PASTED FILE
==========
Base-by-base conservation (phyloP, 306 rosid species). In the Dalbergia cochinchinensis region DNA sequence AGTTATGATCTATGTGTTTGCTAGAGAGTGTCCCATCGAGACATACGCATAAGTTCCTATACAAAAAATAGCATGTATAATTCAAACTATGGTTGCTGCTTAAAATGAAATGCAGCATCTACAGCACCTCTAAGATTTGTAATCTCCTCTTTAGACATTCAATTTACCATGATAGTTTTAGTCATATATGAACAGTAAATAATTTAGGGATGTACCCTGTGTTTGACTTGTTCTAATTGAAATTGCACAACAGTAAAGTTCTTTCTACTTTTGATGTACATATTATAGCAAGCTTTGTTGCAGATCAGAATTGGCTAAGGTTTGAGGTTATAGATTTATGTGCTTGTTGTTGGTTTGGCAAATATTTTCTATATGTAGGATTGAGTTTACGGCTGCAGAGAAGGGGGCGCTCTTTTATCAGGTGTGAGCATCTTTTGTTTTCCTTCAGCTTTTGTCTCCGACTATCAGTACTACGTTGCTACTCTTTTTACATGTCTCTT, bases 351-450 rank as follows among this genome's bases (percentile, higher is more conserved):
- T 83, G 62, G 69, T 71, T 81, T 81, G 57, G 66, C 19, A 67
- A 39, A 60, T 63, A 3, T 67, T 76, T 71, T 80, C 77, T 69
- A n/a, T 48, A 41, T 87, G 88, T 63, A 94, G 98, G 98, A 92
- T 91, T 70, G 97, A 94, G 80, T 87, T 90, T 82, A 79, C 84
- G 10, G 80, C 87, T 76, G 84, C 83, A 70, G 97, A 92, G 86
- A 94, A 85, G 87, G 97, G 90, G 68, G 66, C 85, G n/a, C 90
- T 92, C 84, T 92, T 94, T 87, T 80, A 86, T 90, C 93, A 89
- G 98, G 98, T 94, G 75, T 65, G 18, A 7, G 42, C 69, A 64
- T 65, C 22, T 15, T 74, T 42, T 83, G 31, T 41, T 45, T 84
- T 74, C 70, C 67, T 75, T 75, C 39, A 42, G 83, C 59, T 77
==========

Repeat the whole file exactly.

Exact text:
Base-by-base conservation (phyloP, 306 rosid species). In the Dalbergia cochinchinensis region DNA sequence AGTTATGATCTATGTGTTTGCTAGAGAGTGTCCCATCGAGACATACGCATAAGTTCCTATACAAAAAATAGCATGTATAATTCAAACTATGGTTGCTGCTTAAAATGAAATGCAGCATCTACAGCACCTCTAAGATTTGTAATCTCCTCTTTAGACATTCAATTTACCATGATAGTTTTAGTCATATATGAACAGTAAATAATTTAGGGATGTACCCTGTGTTTGACTTGTTCTAATTGAAATTGCACAACAGTAAAGTTCTTTCTACTTTTGATGTACATATTATAGCAAGCTTTGTTGCAGATCAGAATTGGCTAAGGTTTGAGGTTATAGATTTATGTGCTTGTTGTTGGTTTGGCAAATATTTTCTATATGTAGGATTGAGTTTACGGCTGCAGAGAAGGGGGCGCTCTTTTATCAGGTGTGAGCATCTTTTGTTTTCCTTCAGCTTTTGTCTCCGACTATCAGTACTACGTTGCTACTCTTTTTACATGTCTCTT, bases 351-450 rank as follows among this genome's bases (percentile, higher is more conserved):
- T 83, G 62, G 69, T 71, T 81, T 81, G 57, G 66, C 19, A 67
- A 39, A 60, T 63, A 3, T 67, T 76, T 71, T 80, C 77, T 69
- A n/a, T 48, A 41, T 87, G 88, T 63, A 94, G 98, G 98, A 92
- T 91, T 70, G 97, A 94, G 80, T 87, T 90, T 82, A 79, C 84
- G 10, G 80, C 87, T 76, G 84, C 83, A 70, G 97, A 92, G 86
- A 94, A 85, G 87, G 97, G 90, G 68, G 66, C 85, G n/a, C 90
- T 92, C 84, T 92, T 94, T 87, T 80, A 86, T 90, C 93, A 89
- G 98, G 98, T 94, G 75, T 65, G 18, A 7, G 42, C 69, A 64
- T 65, C 22, T 15, T 74, T 42, T 83, G 31, T 41, T 45, T 84
- T 74, C 70, C 67, T 75, T 75, C 39, A 42, G 83, C 59, T 77